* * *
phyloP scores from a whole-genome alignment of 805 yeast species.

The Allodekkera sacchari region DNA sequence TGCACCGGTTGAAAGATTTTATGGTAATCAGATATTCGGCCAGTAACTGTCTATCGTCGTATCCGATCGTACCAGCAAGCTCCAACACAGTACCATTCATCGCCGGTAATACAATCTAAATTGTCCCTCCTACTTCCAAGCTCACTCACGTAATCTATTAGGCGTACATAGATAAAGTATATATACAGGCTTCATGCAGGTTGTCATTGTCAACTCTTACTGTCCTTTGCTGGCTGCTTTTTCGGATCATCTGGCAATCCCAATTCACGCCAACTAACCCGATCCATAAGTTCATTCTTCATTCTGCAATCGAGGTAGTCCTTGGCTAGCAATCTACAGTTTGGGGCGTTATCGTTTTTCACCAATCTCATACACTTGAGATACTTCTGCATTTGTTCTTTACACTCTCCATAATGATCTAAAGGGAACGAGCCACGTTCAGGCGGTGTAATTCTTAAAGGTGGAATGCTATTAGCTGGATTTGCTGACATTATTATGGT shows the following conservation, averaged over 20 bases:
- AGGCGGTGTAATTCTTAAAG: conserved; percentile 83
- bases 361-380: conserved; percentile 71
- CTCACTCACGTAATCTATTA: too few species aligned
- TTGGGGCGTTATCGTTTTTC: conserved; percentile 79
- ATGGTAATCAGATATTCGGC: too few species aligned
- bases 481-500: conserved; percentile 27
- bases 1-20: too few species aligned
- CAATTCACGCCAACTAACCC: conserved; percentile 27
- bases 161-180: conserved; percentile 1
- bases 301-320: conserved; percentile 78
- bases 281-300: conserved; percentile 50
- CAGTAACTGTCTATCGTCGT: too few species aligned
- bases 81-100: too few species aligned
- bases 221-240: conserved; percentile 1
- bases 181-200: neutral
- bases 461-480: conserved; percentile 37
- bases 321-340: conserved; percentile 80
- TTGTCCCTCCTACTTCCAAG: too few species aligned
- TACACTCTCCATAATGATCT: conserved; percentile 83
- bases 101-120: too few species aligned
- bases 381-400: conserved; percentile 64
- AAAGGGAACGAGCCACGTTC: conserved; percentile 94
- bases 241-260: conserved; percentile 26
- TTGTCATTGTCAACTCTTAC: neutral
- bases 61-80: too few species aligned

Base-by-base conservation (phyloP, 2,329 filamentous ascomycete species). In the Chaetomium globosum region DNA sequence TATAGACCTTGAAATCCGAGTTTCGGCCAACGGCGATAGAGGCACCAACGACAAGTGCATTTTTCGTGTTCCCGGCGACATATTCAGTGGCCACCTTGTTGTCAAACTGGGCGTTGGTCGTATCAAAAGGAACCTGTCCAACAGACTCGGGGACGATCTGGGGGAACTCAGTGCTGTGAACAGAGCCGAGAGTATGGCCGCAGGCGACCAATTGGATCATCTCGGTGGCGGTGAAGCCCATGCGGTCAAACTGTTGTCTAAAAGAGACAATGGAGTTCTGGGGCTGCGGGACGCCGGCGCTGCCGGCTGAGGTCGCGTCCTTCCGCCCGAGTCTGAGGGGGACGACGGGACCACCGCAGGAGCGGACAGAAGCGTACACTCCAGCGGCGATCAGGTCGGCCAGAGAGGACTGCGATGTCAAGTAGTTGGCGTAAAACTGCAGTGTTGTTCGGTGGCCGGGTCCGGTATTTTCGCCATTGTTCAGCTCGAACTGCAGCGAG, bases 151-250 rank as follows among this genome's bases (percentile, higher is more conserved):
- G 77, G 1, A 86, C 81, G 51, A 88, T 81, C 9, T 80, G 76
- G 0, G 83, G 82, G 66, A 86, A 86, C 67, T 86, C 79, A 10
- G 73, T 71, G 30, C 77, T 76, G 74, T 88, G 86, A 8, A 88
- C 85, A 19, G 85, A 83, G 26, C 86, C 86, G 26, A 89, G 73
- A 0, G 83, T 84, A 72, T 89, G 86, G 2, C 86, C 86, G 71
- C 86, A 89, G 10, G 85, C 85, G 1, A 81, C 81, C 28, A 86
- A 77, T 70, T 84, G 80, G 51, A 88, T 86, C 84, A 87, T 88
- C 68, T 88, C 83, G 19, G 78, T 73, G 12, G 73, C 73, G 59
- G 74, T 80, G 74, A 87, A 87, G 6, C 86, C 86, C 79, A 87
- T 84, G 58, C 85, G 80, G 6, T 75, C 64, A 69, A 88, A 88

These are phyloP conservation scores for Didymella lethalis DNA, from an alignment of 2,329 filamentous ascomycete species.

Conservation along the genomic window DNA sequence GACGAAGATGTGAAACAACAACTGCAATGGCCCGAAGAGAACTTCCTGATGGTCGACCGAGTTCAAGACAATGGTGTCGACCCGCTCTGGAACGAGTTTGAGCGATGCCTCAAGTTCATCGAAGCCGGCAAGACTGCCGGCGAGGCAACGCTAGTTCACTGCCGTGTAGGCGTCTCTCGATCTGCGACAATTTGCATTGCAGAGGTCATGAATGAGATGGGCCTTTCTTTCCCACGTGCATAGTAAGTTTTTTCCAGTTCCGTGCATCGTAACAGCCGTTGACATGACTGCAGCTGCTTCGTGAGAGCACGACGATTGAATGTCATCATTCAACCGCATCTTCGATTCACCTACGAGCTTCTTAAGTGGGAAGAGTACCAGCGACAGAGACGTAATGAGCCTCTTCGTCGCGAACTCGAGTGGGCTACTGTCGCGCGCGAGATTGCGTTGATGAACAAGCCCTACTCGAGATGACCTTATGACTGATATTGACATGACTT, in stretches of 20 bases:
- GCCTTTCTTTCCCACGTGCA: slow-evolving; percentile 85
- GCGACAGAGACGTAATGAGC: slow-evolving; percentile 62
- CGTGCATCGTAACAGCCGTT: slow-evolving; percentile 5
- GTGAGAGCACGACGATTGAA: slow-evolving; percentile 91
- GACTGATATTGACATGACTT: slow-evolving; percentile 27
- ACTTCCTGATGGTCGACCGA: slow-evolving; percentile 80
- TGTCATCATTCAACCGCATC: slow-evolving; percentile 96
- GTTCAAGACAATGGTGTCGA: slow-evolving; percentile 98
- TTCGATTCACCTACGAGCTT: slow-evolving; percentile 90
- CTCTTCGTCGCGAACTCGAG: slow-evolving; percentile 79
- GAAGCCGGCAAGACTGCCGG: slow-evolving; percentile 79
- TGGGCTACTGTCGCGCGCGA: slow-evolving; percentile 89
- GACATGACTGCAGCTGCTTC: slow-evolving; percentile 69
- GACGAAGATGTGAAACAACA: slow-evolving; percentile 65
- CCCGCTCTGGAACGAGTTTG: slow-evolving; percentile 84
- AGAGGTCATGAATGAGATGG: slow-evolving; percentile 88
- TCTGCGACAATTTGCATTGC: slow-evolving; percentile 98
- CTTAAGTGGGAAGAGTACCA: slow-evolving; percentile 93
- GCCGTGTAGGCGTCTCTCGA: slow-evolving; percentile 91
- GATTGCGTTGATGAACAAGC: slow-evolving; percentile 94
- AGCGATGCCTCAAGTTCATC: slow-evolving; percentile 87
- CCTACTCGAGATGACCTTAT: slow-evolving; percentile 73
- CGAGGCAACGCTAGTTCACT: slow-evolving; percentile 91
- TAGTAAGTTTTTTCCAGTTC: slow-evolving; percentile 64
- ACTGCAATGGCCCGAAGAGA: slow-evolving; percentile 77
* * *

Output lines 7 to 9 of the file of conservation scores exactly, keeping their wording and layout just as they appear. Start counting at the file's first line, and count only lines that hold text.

- ATGGTAATCAGATATTCGGC: too few species aligned
- bases 481-500: conserved; percentile 27
- bases 1-20: too few species aligned